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Best Buy Co., Inc. (NYSE:BBY) stock is about to trade ex-dividend in three days. If you purchase the stock on or after the 14th of December, you won't be eligible to receive this dividend, when it is paid on the 5th of January.
Best Buy's next dividend payment will be US$0.55 per share, and in the last 12 months, the company paid a total of US$2.20 per share. Calculating the last year's worth of payments shows that Best Buy has a trailing yield of 2.1% on the current share price of $104.76. Dividends are an important source of income to many shareholders, but the health of the business is crucial to maintaining those dividends. So we need to check whether the dividend payments are covered, and if earnings are growing.
Dividends are usually paid out of company profits, so if a company pays out more than it earned then its dividend is usually at greater risk of being cut. That's why it's good to see Best Buy paying out a modest 33% of its earnings. That said, even highly profitable companies sometimes might not generate enough cash to pay the dividend, which is why we should always check if the dividend is covered by cash flow. What's good is that dividends were well covered by free cash flow, with the company paying out 11% of its cash flow last year.
It's encouraging to see that the dividend is covered by both profit and cash flow. This generally suggests the dividend is sustainable, as long as earnings don't drop precipitously.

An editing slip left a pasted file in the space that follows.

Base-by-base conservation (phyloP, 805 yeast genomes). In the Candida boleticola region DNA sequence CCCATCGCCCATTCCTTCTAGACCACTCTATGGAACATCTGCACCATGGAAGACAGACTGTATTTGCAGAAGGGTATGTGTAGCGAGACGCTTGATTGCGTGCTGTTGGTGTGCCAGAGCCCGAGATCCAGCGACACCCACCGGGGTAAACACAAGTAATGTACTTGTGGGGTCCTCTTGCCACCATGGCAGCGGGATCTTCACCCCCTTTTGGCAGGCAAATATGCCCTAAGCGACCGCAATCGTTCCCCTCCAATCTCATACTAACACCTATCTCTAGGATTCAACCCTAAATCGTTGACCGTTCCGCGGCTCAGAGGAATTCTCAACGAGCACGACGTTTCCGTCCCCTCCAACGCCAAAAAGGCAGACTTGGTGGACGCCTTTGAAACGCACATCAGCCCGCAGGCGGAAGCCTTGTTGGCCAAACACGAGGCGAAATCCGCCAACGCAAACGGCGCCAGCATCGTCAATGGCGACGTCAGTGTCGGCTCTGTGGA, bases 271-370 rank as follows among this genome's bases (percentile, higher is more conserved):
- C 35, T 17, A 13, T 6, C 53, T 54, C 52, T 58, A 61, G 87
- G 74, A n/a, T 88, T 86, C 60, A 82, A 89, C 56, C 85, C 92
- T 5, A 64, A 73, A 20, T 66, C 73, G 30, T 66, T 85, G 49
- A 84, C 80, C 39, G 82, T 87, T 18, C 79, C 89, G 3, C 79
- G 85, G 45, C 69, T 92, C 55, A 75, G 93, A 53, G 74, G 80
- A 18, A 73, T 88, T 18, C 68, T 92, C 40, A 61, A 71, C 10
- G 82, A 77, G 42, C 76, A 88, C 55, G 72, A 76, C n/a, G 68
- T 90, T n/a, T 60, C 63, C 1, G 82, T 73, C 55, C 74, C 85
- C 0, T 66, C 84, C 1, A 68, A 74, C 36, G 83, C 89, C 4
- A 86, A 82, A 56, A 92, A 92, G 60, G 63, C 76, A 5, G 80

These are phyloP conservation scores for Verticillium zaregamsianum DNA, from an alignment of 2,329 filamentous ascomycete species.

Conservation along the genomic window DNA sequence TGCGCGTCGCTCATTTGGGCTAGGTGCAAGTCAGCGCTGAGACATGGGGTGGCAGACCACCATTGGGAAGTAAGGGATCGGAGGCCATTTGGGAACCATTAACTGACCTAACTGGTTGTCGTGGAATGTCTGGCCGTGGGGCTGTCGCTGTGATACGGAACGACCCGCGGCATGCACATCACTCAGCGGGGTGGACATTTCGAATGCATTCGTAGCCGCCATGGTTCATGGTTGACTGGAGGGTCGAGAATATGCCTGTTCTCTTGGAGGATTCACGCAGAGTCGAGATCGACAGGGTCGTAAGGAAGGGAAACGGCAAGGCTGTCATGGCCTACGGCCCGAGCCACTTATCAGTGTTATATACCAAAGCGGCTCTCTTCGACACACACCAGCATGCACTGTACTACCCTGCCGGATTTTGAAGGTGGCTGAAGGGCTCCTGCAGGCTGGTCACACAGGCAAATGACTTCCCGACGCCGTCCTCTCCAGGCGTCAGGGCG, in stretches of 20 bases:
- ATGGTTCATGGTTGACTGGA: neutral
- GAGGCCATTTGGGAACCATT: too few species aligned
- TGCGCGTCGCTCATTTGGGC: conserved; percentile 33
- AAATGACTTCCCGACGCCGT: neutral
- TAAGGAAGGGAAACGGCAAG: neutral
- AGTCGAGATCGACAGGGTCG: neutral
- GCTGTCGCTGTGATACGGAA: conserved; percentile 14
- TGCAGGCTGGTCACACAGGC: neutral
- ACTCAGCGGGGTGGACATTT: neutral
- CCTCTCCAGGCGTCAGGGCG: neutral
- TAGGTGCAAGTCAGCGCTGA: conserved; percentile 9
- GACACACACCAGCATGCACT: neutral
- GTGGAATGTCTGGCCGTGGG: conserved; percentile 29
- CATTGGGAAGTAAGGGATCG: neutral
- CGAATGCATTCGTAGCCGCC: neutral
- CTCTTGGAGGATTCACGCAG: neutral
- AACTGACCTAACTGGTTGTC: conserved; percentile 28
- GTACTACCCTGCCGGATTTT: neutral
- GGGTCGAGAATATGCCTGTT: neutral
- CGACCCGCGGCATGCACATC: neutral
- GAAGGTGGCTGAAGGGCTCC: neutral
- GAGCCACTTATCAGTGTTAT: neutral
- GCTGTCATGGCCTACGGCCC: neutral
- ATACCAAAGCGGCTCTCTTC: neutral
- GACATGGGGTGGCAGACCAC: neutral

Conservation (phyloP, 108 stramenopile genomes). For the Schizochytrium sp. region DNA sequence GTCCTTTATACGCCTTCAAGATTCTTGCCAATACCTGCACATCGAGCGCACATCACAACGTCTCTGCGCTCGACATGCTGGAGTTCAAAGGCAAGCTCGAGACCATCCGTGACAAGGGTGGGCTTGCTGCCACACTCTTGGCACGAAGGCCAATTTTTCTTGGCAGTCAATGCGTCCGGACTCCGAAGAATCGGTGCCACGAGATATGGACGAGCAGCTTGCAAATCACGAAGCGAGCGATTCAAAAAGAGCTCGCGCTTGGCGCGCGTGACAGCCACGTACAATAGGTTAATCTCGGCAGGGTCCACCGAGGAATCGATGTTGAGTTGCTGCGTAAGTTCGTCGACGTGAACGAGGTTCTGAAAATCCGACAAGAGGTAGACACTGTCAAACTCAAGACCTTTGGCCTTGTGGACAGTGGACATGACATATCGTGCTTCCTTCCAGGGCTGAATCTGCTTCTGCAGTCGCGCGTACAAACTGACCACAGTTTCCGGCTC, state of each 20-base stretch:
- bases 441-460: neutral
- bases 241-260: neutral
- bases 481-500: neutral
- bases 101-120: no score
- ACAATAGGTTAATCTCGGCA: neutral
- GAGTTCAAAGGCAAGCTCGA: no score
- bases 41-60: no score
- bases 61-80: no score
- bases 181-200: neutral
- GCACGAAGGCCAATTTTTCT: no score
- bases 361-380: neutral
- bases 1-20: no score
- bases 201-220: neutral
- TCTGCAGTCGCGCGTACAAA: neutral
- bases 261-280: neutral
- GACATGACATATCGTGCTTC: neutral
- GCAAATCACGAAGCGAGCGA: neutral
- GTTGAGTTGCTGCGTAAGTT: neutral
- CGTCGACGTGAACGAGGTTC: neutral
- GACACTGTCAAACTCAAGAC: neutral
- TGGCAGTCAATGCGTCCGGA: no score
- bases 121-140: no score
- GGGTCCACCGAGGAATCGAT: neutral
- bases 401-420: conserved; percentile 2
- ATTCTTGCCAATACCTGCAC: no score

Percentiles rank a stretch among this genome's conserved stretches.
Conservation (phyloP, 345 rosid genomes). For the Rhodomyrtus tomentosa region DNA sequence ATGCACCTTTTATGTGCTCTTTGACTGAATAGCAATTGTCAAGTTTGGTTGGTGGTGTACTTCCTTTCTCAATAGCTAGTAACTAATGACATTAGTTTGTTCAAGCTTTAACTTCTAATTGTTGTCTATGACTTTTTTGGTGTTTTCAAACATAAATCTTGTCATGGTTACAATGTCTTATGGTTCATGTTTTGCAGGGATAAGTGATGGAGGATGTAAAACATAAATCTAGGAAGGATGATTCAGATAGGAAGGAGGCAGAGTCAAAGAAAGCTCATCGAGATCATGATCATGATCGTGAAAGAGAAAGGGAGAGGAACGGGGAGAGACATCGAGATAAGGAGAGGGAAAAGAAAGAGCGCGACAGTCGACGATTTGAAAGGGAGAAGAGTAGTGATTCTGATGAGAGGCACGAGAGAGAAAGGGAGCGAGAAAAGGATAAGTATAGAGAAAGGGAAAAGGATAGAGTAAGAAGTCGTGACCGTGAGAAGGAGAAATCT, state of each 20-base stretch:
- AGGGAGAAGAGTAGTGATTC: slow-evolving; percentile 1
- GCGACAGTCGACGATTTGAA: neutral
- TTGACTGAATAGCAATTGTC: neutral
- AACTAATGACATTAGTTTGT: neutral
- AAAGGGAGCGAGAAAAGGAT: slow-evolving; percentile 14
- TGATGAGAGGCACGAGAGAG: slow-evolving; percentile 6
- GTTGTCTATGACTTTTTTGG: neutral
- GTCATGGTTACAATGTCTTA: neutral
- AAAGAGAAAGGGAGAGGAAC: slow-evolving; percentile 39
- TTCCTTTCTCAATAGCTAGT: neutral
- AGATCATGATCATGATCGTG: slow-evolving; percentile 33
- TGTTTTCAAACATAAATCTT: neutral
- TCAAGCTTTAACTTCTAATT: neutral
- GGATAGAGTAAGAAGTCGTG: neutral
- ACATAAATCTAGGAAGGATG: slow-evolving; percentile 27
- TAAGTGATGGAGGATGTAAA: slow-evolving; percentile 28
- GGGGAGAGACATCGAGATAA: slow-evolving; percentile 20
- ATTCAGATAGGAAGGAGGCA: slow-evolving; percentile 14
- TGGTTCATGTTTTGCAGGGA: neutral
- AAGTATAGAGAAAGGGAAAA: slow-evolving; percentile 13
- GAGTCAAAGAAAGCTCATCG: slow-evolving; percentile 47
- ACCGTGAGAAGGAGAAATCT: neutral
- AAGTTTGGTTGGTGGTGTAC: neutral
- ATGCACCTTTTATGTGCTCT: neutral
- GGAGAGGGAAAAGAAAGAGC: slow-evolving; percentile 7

Have Earnings And Dividends Been Growing?
Businesses with strong growth prospects usually make the best dividend payers, because it's easier to grow dividends when earnings per share are improving. If business enters a downturn and the dividend is cut, the company could see its value fall precipitously. Fortunately for readers, Best Buy's earnings per share have been growing at 13% a year for the past five years. Earnings per share have been growing rapidly and the company is retaining a majority of its earnings within the business. This will make it easier to fund future growth efforts and we think this is an attractive combination - plus the dividend can always be increased later.
Another key way to measure a company's dividend prospects is by measuring its historical rate of dividend growth. Since the start of our data, 10 years ago, Best Buy has lifted its dividend by approximately 15% a year on average. It's great to see earnings per share growing rapidly over several years, and dividends per share growing right along with it.
The Bottom Line
Is Best Buy an attractive dividend stock, or better left on the shelf? Best Buy has been growing earnings at a rapid rate, and has a conservatively low payout ratio, implying that it is reinvesting heavily in its business; a sterling combination. There's a lot to like about Best Buy, and we would prioritise taking a closer look at it.
In light of that, while Best Buy has an appealing dividend, it's worth knowing the risks involved with this stock. For example, we've found 2 warning signs for Best Buy that we recommend you consider before investing in the business.
We wouldn't recommend just buying the first dividend stock you see, though. Here's a list of interesting dividend stocks with a greater than 2% yield and an upcoming dividend.
This article by Simply Wall St is general in nature. It does not constitute a recommendation to buy or sell any stock, and does not take account of your objectives, or your financial situation. We aim to bring you long-term focused analysis driven by fundamental data. Note that our analysis may not factor in the latest price-sensitive company announcements or qualitative material. Simply Wall St has no position in any stocks mentioned.
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